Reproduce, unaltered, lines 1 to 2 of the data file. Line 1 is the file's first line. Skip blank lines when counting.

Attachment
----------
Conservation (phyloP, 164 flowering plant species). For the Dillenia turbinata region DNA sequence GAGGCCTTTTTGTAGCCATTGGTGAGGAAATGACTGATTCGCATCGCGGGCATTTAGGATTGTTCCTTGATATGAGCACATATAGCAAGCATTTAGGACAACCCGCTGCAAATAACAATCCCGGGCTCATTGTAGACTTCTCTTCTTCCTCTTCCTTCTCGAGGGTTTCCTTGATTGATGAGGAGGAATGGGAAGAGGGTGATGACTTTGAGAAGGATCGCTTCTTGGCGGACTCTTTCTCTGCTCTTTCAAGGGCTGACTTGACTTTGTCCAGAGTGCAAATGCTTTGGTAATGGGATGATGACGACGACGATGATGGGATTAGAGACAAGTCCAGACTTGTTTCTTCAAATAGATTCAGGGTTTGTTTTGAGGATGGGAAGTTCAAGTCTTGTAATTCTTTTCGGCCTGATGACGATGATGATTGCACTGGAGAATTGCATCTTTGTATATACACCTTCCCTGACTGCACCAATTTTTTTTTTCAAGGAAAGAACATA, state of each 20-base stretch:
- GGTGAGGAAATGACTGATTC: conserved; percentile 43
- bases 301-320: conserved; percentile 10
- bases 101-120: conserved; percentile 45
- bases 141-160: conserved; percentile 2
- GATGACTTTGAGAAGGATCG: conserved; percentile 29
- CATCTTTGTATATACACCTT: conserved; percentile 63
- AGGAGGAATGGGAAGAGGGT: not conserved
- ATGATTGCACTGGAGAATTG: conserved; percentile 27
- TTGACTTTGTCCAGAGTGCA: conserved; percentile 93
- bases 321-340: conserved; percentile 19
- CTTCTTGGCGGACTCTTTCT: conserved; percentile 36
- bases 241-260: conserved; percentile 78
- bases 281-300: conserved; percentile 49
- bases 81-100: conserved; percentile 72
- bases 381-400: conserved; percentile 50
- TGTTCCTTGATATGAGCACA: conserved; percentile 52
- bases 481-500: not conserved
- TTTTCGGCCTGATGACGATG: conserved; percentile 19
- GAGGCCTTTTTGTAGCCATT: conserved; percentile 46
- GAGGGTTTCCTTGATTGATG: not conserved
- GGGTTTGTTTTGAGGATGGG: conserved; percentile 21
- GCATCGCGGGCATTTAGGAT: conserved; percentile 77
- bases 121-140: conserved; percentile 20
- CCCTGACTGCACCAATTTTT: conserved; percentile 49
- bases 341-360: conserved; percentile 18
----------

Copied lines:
Conservation (phyloP, 164 flowering plant species). For the Dillenia turbinata region DNA sequence GAGGCCTTTTTGTAGCCATTGGTGAGGAAATGACTGATTCGCATCGCGGGCATTTAGGATTGTTCCTTGATATGAGCACATATAGCAAGCATTTAGGACAACCCGCTGCAAATAACAATCCCGGGCTCATTGTAGACTTCTCTTCTTCCTCTTCCTTCTCGAGGGTTTCCTTGATTGATGAGGAGGAATGGGAAGAGGGTGATGACTTTGAGAAGGATCGCTTCTTGGCGGACTCTTTCTCTGCTCTTTCAAGGGCTGACTTGACTTTGTCCAGAGTGCAAATGCTTTGGTAATGGGATGATGACGACGACGATGATGGGATTAGAGACAAGTCCAGACTTGTTTCTTCAAATAGATTCAGGGTTTGTTTTGAGGATGGGAAGTTCAAGTCTTGTAATTCTTTTCGGCCTGATGACGATGATGATTGCACTGGAGAATTGCATCTTTGTATATACACCTTCCCTGACTGCACCAATTTTTTTTTTCAAGGAAAGAACATA, state of each 20-base stretch:
- GGTGAGGAAATGACTGATTC: conserved; percentile 43